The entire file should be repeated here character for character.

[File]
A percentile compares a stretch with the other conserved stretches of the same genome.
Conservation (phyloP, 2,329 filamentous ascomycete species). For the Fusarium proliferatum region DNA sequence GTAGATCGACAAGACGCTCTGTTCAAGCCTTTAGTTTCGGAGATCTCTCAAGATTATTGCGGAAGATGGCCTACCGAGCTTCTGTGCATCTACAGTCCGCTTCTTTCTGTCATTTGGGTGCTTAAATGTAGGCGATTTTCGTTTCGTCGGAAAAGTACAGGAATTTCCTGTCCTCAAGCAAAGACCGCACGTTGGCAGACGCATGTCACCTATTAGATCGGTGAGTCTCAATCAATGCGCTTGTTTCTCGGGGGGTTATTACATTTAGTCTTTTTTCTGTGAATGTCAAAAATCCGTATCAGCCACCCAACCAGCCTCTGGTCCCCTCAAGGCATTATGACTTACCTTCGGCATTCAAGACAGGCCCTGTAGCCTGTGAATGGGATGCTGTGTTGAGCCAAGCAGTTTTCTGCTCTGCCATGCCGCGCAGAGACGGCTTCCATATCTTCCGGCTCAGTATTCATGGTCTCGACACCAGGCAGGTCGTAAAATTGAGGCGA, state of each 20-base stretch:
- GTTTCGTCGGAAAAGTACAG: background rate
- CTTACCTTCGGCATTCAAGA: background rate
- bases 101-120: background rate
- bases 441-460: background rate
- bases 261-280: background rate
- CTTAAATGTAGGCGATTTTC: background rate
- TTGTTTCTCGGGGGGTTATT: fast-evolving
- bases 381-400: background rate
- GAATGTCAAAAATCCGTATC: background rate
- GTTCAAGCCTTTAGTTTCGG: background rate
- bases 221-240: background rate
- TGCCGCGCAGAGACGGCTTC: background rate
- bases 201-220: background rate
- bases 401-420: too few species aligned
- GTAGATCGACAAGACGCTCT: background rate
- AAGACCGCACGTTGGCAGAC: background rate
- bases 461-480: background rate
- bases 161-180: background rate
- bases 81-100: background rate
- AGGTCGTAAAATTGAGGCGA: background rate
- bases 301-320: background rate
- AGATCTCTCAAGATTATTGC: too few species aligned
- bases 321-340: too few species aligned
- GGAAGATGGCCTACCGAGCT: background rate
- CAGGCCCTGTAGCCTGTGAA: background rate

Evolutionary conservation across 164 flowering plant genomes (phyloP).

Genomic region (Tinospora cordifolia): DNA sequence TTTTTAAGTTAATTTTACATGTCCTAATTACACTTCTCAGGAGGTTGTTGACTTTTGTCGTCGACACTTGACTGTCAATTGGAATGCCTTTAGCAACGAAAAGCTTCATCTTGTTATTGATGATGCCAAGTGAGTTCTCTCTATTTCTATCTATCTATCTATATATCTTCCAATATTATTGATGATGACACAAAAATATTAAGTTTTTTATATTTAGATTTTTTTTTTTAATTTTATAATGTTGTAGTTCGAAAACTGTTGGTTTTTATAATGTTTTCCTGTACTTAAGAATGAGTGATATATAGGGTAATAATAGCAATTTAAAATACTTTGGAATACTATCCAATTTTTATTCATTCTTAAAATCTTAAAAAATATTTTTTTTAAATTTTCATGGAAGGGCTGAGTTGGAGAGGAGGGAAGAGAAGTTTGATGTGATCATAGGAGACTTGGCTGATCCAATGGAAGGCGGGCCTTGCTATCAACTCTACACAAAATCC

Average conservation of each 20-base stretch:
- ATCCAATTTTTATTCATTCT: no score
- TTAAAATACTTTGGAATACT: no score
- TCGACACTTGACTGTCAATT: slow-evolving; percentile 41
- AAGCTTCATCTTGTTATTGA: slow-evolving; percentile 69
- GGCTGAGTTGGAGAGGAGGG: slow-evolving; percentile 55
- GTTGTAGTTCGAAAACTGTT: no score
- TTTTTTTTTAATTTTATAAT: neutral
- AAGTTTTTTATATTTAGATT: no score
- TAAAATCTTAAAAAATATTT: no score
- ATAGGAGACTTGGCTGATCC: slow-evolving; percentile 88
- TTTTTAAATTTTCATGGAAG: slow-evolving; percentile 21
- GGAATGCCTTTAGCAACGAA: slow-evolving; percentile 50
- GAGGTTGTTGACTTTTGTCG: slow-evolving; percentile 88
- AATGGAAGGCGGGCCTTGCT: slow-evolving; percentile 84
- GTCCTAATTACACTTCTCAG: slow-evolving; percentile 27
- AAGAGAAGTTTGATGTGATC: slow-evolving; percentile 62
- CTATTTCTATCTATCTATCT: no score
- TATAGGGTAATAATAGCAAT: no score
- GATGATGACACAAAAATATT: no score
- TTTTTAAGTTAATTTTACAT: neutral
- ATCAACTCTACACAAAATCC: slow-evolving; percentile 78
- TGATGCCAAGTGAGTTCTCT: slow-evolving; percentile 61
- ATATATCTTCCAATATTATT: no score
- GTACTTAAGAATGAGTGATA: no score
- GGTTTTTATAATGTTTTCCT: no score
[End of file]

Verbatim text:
A percentile compares a stretch with the other conserved stretches of the same genome.
Conservation (phyloP, 2,329 filamentous ascomycete species). For the Fusarium proliferatum region DNA sequence GTAGATCGACAAGACGCTCTGTTCAAGCCTTTAGTTTCGGAGATCTCTCAAGATTATTGCGGAAGATGGCCTACCGAGCTTCTGTGCATCTACAGTCCGCTTCTTTCTGTCATTTGGGTGCTTAAATGTAGGCGATTTTCGTTTCGTCGGAAAAGTACAGGAATTTCCTGTCCTCAAGCAAAGACCGCACGTTGGCAGACGCATGTCACCTATTAGATCGGTGAGTCTCAATCAATGCGCTTGTTTCTCGGGGGGTTATTACATTTAGTCTTTTTTCTGTGAATGTCAAAAATCCGTATCAGCCACCCAACCAGCCTCTGGTCCCCTCAAGGCATTATGACTTACCTTCGGCATTCAAGACAGGCCCTGTAGCCTGTGAATGGGATGCTGTGTTGAGCCAAGCAGTTTTCTGCTCTGCCATGCCGCGCAGAGACGGCTTCCATATCTTCCGGCTCAGTATTCATGGTCTCGACACCAGGCAGGTCGTAAAATTGAGGCGA, state of each 20-base stretch:
- GTTTCGTCGGAAAAGTACAG: background rate
- CTTACCTTCGGCATTCAAGA: background rate
- bases 101-120: background rate
- bases 441-460: background rate
- bases 261-280: background rate
- CTTAAATGTAGGCGATTTTC: background rate
- TTGTTTCTCGGGGGGTTATT: fast-evolving
- bases 381-400: background rate
- GAATGTCAAAAATCCGTATC: background rate
- GTTCAAGCCTTTAGTTTCGG: background rate
- bases 221-240: background rate
- TGCCGCGCAGAGACGGCTTC: background rate
- bases 201-220: background rate
- bases 401-420: too few species aligned
- GTAGATCGACAAGACGCTCT: background rate
- AAGACCGCACGTTGGCAGAC: background rate
- bases 461-480: background rate
- bases 161-180: background rate
- bases 81-100: background rate
- AGGTCGTAAAATTGAGGCGA: background rate
- bases 301-320: background rate
- AGATCTCTCAAGATTATTGC: too few species aligned
- bases 321-340: too few species aligned
- GGAAGATGGCCTACCGAGCT: background rate
- CAGGCCCTGTAGCCTGTGAA: background rate

Evolutionary conservation across 164 flowering plant genomes (phyloP).

Genomic region (Tinospora cordifolia): DNA sequence TTTTTAAGTTAATTTTACATGTCCTAATTACACTTCTCAGGAGGTTGTTGACTTTTGTCGTCGACACTTGACTGTCAATTGGAATGCCTTTAGCAACGAAAAGCTTCATCTTGTTATTGATGATGCCAAGTGAGTTCTCTCTATTTCTATCTATCTATCTATATATCTTCCAATATTATTGATGATGACACAAAAATATTAAGTTTTTTATATTTAGATTTTTTTTTTTAATTTTATAATGTTGTAGTTCGAAAACTGTTGGTTTTTATAATGTTTTCCTGTACTTAAGAATGAGTGATATATAGGGTAATAATAGCAATTTAAAATACTTTGGAATACTATCCAATTTTTATTCATTCTTAAAATCTTAAAAAATATTTTTTTTAAATTTTCATGGAAGGGCTGAGTTGGAGAGGAGGGAAGAGAAGTTTGATGTGATCATAGGAGACTTGGCTGATCCAATGGAAGGCGGGCCTTGCTATCAACTCTACACAAAATCC

Average conservation of each 20-base stretch:
- ATCCAATTTTTATTCATTCT: no score
- TTAAAATACTTTGGAATACT: no score
- TCGACACTTGACTGTCAATT: slow-evolving; percentile 41
- AAGCTTCATCTTGTTATTGA: slow-evolving; percentile 69
- GGCTGAGTTGGAGAGGAGGG: slow-evolving; percentile 55
- GTTGTAGTTCGAAAACTGTT: no score
- TTTTTTTTTAATTTTATAAT: neutral
- AAGTTTTTTATATTTAGATT: no score
- TAAAATCTTAAAAAATATTT: no score
- ATAGGAGACTTGGCTGATCC: slow-evolving; percentile 88
- TTTTTAAATTTTCATGGAAG: slow-evolving; percentile 21
- GGAATGCCTTTAGCAACGAA: slow-evolving; percentile 50
- GAGGTTGTTGACTTTTGTCG: slow-evolving; percentile 88
- AATGGAAGGCGGGCCTTGCT: slow-evolving; percentile 84
- GTCCTAATTACACTTCTCAG: slow-evolving; percentile 27
- AAGAGAAGTTTGATGTGATC: slow-evolving; percentile 62
- CTATTTCTATCTATCTATCT: no score
- TATAGGGTAATAATAGCAAT: no score
- GATGATGACACAAAAATATT: no score
- TTTTTAAGTTAATTTTACAT: neutral
- ATCAACTCTACACAAAATCC: slow-evolving; percentile 78
- TGATGCCAAGTGAGTTCTCT: slow-evolving; percentile 61
- ATATATCTTCCAATATTATT: no score
- GTACTTAAGAATGAGTGATA: no score
- GGTTTTTATAATGTTTTCCT: no score